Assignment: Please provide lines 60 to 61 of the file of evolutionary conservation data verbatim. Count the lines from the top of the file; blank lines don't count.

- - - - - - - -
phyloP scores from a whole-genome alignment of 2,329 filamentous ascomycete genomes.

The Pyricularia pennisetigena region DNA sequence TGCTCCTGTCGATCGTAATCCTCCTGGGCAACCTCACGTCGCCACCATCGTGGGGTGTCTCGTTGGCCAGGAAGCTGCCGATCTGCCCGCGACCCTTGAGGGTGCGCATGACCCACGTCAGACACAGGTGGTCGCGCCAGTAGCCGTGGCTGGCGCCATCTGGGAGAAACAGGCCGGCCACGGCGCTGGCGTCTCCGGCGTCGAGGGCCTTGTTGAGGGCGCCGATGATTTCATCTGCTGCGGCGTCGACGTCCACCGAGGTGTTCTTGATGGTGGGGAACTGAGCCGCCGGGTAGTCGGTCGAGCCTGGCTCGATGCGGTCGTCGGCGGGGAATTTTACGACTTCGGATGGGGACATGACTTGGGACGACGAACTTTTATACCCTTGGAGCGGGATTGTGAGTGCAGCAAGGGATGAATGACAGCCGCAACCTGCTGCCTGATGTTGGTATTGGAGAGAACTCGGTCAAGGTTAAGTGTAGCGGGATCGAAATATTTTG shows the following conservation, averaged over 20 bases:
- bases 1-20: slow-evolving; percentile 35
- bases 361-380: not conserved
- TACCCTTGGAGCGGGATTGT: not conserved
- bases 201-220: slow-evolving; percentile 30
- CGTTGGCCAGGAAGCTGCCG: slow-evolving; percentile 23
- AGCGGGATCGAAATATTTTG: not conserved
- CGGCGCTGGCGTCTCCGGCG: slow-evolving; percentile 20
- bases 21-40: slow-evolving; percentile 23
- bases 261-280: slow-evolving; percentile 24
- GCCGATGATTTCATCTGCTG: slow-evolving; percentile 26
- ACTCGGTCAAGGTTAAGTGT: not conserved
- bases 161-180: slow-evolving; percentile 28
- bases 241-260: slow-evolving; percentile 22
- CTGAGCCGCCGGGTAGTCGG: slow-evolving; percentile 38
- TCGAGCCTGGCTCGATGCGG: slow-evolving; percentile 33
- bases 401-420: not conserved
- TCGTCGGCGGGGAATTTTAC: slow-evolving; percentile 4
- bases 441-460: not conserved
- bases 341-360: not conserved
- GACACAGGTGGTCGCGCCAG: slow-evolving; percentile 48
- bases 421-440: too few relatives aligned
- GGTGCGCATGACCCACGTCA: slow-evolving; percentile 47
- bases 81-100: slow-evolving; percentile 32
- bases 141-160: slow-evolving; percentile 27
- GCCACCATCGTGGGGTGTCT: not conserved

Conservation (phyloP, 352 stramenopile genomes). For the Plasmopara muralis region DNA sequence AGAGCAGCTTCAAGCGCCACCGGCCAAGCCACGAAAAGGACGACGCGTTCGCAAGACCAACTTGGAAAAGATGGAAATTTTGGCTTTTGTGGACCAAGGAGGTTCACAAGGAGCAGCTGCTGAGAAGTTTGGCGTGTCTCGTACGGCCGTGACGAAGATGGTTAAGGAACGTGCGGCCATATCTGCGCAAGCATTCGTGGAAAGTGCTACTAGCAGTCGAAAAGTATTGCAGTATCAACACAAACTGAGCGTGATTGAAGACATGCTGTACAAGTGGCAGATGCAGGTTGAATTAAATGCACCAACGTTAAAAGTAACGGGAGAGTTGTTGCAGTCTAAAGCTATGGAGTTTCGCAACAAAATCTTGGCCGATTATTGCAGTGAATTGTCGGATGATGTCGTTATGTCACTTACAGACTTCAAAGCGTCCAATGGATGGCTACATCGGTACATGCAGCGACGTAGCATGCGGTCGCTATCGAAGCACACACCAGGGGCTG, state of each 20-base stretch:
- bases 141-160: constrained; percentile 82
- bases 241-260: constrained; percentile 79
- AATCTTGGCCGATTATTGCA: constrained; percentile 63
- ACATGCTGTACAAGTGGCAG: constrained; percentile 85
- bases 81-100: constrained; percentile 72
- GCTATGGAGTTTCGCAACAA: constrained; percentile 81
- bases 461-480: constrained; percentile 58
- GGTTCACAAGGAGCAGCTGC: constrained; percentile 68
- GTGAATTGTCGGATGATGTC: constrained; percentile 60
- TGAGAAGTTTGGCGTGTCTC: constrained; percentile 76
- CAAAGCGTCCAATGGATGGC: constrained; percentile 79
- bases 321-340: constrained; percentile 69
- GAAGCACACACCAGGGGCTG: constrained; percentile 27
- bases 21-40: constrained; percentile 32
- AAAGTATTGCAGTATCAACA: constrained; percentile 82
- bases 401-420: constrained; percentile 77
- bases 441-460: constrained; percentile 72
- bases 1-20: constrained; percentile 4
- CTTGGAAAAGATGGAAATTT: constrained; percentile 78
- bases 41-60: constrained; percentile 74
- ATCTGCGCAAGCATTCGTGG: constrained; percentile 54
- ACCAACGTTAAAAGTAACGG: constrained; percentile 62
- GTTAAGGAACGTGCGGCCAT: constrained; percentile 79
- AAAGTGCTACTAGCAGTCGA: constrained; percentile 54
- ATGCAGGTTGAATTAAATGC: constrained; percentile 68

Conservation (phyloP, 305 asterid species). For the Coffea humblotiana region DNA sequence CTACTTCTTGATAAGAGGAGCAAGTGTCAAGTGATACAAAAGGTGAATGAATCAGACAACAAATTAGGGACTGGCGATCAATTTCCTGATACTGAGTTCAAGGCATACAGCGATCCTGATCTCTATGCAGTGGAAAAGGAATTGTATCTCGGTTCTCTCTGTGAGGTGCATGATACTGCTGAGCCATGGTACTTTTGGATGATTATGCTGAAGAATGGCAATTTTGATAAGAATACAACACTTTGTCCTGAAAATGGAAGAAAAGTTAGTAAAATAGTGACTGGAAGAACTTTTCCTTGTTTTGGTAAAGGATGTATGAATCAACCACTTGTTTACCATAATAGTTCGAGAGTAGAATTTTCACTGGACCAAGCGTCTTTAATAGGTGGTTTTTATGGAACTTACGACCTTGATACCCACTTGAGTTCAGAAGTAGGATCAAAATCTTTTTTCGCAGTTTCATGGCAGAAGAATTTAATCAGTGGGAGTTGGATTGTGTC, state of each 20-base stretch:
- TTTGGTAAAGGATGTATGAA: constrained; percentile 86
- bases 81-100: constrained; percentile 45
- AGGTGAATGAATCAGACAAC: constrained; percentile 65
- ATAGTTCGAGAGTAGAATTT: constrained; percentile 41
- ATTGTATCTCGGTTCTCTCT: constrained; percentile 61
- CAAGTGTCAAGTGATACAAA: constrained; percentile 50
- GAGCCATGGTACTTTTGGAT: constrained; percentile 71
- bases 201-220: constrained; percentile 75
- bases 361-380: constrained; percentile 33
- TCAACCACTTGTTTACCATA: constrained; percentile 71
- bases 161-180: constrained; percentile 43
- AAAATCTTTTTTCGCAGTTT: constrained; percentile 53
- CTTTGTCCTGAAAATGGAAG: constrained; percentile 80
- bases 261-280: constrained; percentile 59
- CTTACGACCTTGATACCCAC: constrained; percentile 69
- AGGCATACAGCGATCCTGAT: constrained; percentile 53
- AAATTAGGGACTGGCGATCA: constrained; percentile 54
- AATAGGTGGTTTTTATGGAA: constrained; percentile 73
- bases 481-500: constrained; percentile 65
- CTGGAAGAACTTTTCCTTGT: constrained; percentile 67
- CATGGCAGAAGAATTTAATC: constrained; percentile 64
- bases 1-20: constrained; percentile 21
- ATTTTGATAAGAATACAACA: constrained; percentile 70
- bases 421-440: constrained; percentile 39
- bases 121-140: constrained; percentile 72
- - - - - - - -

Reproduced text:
- CAAGTGTCAAGTGATACAAA: constrained; percentile 50
- GAGCCATGGTACTTTTGGAT: constrained; percentile 71